This portlet should not exist anymore
The Internet, a global system of interconnected computer networks, is one of the most defining technologies of our time. Most aspects of our lives
are touched in some form or another by the Internet, including our economic and financial systems, our social interactions, our education, work and civic participation, as well as the many services we use to complement our lives, from entertainment and banking services to booking travel. In many ways, the Internet has become an indispensable aspect of modern life – and peoples’ dependence on the Internet and its ecosystem of services will only continue to grow.
Despite the constant and ubiquitous presence of the Internet, most people have little understanding about how this complex system actually works. Internet users, particularly in areas with highly reliable connections, take it for granted that everything simply works as expected. Yet, underpinning all technical infrastructure, applications, services and content is a complex system of institutions, actors, mechanisms, and rules that govern how the Internet works – termed “Internet governance.” Internet governance is broadly defined as the processes that influence how the Internet is managed – locally, nationally, regionally and globally. The United Nations Working Group on Internet Governance (WGIG) defined Internet governance in 2005 as “the development and application by governments, the private sector, and civil society, in their respective roles, of shared principles, norms, rules, decision-making procedures and programmes, that shape the evolution and utilization of the internet.”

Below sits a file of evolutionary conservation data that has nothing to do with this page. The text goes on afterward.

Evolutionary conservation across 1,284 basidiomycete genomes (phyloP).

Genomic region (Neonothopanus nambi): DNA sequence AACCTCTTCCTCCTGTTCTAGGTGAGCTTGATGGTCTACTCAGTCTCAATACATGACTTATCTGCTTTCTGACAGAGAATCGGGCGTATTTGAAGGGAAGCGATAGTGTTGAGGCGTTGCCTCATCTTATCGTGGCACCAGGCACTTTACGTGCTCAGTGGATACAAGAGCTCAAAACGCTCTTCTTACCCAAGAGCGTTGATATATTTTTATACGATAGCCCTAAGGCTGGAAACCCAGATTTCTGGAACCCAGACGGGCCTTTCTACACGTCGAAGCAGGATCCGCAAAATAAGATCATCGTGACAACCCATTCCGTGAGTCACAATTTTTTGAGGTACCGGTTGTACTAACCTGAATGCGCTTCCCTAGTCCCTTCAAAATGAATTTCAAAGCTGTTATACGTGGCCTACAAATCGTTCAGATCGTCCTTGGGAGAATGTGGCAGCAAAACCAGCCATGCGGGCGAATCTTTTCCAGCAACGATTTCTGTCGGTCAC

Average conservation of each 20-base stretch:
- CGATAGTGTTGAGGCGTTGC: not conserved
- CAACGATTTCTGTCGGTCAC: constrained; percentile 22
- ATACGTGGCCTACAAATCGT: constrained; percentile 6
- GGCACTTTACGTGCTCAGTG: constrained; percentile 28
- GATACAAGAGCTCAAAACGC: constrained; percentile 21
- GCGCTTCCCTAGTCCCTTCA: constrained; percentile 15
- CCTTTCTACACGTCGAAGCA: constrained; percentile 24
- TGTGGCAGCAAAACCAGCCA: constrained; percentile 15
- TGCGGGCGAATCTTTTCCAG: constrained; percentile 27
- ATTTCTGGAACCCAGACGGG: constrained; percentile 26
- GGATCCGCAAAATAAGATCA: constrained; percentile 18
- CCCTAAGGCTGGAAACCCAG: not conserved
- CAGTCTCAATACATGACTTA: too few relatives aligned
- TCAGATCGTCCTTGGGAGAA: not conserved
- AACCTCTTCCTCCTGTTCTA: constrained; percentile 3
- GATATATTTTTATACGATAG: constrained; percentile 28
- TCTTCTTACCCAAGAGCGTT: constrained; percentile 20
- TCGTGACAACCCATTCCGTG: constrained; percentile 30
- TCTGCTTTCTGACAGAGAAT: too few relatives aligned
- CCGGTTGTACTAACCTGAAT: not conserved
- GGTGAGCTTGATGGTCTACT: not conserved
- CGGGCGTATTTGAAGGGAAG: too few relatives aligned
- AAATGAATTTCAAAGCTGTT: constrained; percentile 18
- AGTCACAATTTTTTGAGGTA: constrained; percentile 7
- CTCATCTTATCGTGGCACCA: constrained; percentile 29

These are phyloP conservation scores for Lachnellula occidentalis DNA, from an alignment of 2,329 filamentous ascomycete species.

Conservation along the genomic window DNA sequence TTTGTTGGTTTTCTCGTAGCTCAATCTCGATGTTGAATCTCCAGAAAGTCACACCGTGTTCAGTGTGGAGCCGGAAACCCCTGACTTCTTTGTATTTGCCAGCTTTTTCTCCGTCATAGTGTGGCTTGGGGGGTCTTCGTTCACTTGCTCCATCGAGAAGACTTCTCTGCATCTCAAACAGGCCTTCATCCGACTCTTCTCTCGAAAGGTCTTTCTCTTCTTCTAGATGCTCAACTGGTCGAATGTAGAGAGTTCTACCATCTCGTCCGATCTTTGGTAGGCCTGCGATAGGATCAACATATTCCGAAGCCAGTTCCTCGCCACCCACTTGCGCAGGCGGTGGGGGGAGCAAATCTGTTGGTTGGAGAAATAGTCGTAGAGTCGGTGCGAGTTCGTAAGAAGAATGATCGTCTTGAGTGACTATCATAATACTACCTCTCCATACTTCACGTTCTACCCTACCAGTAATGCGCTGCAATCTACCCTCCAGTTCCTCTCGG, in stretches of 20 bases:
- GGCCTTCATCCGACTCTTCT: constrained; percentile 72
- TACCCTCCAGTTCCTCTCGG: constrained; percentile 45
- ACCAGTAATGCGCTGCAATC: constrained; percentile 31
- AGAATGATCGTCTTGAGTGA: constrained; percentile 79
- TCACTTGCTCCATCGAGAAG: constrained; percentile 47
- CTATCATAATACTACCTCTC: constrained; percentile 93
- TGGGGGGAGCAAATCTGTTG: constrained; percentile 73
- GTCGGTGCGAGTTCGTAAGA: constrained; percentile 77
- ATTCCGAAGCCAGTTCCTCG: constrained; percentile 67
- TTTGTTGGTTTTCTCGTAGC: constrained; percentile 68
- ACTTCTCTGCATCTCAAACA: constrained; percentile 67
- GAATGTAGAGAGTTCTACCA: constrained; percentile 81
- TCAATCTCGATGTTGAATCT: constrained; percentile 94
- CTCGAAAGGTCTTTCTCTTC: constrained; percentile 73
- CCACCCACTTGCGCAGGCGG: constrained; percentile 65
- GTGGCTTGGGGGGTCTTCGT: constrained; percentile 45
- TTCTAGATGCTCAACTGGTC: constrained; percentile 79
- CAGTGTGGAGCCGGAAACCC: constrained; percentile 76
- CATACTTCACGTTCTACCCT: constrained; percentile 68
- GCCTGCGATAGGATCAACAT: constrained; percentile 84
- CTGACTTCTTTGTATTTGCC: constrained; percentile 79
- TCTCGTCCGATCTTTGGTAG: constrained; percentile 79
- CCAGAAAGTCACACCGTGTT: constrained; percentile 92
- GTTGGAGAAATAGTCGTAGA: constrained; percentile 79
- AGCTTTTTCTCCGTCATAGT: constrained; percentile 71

While it took until 2005 to reach agreement on this definition, the principles, rules, norms and processes that underpin the Internet have been evolving for decades and will continue to evolve.
Yet, there are two key challenges that are posing a threat to the free and open model of the Internet. First, states such as Russia and China are challenging the multistakeholder model of Internet governance. Whereas the multistakeholder model places responsibility for critical decisions on the future of the Internet into the hands of a wide range of stakeholders from the public, private, civil society and technical sectors, Russia and China seek more (inter)governmental control of the Internet and are actively promoting a more authoritarian and illiberal form of the Internet that restricts access to information and represses citizens.
Second, the free and open Internet that is built upon the idea of largely uninhibited information flows is being threatened by efforts to control and
limit the types of information accessible to users. This “fragmentation” has thus far mainly occurred on the Internet in the form of the regulation of
content through, for example, censorship or, in the case of overturning net neutrality, the erosion of the principle of equal access. Yet, there is also a risk of fragmentation of the Internet, namely the introduction of new physical infrastructure that could threaten the existence of a global network and instead introduce a number of separate networks with little to no information exchange.
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